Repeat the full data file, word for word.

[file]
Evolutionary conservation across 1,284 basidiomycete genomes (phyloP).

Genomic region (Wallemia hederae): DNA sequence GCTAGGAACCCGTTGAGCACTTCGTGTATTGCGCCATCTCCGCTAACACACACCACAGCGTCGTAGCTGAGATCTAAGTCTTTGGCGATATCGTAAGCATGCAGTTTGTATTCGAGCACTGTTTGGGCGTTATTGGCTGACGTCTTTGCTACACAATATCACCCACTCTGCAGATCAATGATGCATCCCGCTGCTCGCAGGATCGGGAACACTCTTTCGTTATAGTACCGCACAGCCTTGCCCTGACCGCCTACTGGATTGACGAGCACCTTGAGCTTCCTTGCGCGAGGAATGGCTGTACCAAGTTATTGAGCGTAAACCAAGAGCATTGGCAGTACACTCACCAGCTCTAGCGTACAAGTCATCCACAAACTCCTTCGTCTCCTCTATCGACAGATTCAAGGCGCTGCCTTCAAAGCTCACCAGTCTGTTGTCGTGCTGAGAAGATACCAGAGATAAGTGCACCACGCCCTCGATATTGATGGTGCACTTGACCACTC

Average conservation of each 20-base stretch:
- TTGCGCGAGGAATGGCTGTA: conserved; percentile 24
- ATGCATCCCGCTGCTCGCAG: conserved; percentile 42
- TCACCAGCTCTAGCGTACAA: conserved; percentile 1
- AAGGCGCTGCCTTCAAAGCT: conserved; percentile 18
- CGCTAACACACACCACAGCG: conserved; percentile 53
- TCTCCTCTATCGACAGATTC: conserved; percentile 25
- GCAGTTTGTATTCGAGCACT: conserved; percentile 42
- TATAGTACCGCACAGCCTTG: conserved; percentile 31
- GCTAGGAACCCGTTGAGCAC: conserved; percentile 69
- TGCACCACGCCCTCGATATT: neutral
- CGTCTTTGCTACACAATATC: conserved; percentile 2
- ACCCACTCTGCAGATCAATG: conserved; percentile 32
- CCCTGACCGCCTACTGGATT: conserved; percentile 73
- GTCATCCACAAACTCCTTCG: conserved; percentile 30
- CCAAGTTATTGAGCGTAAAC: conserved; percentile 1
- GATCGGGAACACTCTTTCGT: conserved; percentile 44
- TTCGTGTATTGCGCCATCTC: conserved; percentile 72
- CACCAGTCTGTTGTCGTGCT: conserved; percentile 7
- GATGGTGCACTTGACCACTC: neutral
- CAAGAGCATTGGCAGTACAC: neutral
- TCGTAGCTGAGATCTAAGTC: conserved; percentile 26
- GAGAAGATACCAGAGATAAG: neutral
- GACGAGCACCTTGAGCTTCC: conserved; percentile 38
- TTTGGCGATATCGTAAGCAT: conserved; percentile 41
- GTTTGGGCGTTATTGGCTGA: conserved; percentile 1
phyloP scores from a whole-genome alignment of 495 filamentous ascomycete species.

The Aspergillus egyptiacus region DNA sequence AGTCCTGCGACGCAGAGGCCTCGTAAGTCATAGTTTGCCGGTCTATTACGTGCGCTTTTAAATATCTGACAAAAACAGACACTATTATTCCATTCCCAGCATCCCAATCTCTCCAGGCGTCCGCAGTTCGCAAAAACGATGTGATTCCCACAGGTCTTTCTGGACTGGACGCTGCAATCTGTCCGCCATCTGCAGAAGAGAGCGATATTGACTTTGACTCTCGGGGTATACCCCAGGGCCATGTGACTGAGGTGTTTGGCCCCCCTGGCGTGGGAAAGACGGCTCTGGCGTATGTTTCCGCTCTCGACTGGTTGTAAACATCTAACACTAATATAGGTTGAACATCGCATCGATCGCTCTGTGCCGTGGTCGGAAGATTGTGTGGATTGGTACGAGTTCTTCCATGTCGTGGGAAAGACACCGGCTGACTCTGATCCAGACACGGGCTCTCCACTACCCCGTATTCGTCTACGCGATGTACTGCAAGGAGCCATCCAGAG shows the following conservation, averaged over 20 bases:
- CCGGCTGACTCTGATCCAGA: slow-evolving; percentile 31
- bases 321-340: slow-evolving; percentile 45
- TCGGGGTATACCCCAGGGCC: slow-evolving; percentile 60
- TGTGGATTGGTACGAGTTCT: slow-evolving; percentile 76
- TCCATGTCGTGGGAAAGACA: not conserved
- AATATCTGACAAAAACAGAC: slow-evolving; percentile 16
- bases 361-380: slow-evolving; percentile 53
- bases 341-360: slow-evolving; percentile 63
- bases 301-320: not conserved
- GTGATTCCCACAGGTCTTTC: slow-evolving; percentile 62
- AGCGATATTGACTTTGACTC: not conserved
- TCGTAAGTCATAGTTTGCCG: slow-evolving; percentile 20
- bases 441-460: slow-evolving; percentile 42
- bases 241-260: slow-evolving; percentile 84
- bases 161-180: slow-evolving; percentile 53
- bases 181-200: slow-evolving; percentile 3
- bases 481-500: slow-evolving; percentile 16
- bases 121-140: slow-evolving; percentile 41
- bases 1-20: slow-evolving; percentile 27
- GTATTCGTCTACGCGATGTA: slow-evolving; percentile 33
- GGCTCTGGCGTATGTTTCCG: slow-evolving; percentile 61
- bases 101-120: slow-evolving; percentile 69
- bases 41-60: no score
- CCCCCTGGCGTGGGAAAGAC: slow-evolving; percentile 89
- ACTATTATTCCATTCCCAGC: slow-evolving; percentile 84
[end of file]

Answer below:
Evolutionary conservation across 1,284 basidiomycete genomes (phyloP).

Genomic region (Wallemia hederae): DNA sequence GCTAGGAACCCGTTGAGCACTTCGTGTATTGCGCCATCTCCGCTAACACACACCACAGCGTCGTAGCTGAGATCTAAGTCTTTGGCGATATCGTAAGCATGCAGTTTGTATTCGAGCACTGTTTGGGCGTTATTGGCTGACGTCTTTGCTACACAATATCACCCACTCTGCAGATCAATGATGCATCCCGCTGCTCGCAGGATCGGGAACACTCTTTCGTTATAGTACCGCACAGCCTTGCCCTGACCGCCTACTGGATTGACGAGCACCTTGAGCTTCCTTGCGCGAGGAATGGCTGTACCAAGTTATTGAGCGTAAACCAAGAGCATTGGCAGTACACTCACCAGCTCTAGCGTACAAGTCATCCACAAACTCCTTCGTCTCCTCTATCGACAGATTCAAGGCGCTGCCTTCAAAGCTCACCAGTCTGTTGTCGTGCTGAGAAGATACCAGAGATAAGTGCACCACGCCCTCGATATTGATGGTGCACTTGACCACTC

Average conservation of each 20-base stretch:
- TTGCGCGAGGAATGGCTGTA: conserved; percentile 24
- ATGCATCCCGCTGCTCGCAG: conserved; percentile 42
- TCACCAGCTCTAGCGTACAA: conserved; percentile 1
- AAGGCGCTGCCTTCAAAGCT: conserved; percentile 18
- CGCTAACACACACCACAGCG: conserved; percentile 53
- TCTCCTCTATCGACAGATTC: conserved; percentile 25
- GCAGTTTGTATTCGAGCACT: conserved; percentile 42
- TATAGTACCGCACAGCCTTG: conserved; percentile 31
- GCTAGGAACCCGTTGAGCAC: conserved; percentile 69
- TGCACCACGCCCTCGATATT: neutral
- CGTCTTTGCTACACAATATC: conserved; percentile 2
- ACCCACTCTGCAGATCAATG: conserved; percentile 32
- CCCTGACCGCCTACTGGATT: conserved; percentile 73
- GTCATCCACAAACTCCTTCG: conserved; percentile 30
- CCAAGTTATTGAGCGTAAAC: conserved; percentile 1
- GATCGGGAACACTCTTTCGT: conserved; percentile 44
- TTCGTGTATTGCGCCATCTC: conserved; percentile 72
- CACCAGTCTGTTGTCGTGCT: conserved; percentile 7
- GATGGTGCACTTGACCACTC: neutral
- CAAGAGCATTGGCAGTACAC: neutral
- TCGTAGCTGAGATCTAAGTC: conserved; percentile 26
- GAGAAGATACCAGAGATAAG: neutral
- GACGAGCACCTTGAGCTTCC: conserved; percentile 38
- TTTGGCGATATCGTAAGCAT: conserved; percentile 41
- GTTTGGGCGTTATTGGCTGA: conserved; percentile 1
phyloP scores from a whole-genome alignment of 495 filamentous ascomycete species.

The Aspergillus egyptiacus region DNA sequence AGTCCTGCGACGCAGAGGCCTCGTAAGTCATAGTTTGCCGGTCTATTACGTGCGCTTTTAAATATCTGACAAAAACAGACACTATTATTCCATTCCCAGCATCCCAATCTCTCCAGGCGTCCGCAGTTCGCAAAAACGATGTGATTCCCACAGGTCTTTCTGGACTGGACGCTGCAATCTGTCCGCCATCTGCAGAAGAGAGCGATATTGACTTTGACTCTCGGGGTATACCCCAGGGCCATGTGACTGAGGTGTTTGGCCCCCCTGGCGTGGGAAAGACGGCTCTGGCGTATGTTTCCGCTCTCGACTGGTTGTAAACATCTAACACTAATATAGGTTGAACATCGCATCGATCGCTCTGTGCCGTGGTCGGAAGATTGTGTGGATTGGTACGAGTTCTTCCATGTCGTGGGAAAGACACCGGCTGACTCTGATCCAGACACGGGCTCTCCACTACCCCGTATTCGTCTACGCGATGTACTGCAAGGAGCCATCCAGAG shows the following conservation, averaged over 20 bases:
- CCGGCTGACTCTGATCCAGA: slow-evolving; percentile 31
- bases 321-340: slow-evolving; percentile 45
- TCGGGGTATACCCCAGGGCC: slow-evolving; percentile 60
- TGTGGATTGGTACGAGTTCT: slow-evolving; percentile 76
- TCCATGTCGTGGGAAAGACA: not conserved
- AATATCTGACAAAAACAGAC: slow-evolving; percentile 16
- bases 361-380: slow-evolving; percentile 53
- bases 341-360: slow-evolving; percentile 63
- bases 301-320: not conserved
- GTGATTCCCACAGGTCTTTC: slow-evolving; percentile 62
- AGCGATATTGACTTTGACTC: not conserved
- TCGTAAGTCATAGTTTGCCG: slow-evolving; percentile 20
- bases 441-460: slow-evolving; percentile 42
- bases 241-260: slow-evolving; percentile 84
- bases 161-180: slow-evolving; percentile 53
- bases 181-200: slow-evolving; percentile 3
- bases 481-500: slow-evolving; percentile 16
- bases 121-140: slow-evolving; percentile 41
- bases 1-20: slow-evolving; percentile 27
- GTATTCGTCTACGCGATGTA: slow-evolving; percentile 33
- GGCTCTGGCGTATGTTTCCG: slow-evolving; percentile 61
- bases 101-120: slow-evolving; percentile 69
- bases 41-60: no score
- CCCCCTGGCGTGGGAAAGAC: slow-evolving; percentile 89
- ACTATTATTCCATTCCCAGC: slow-evolving; percentile 84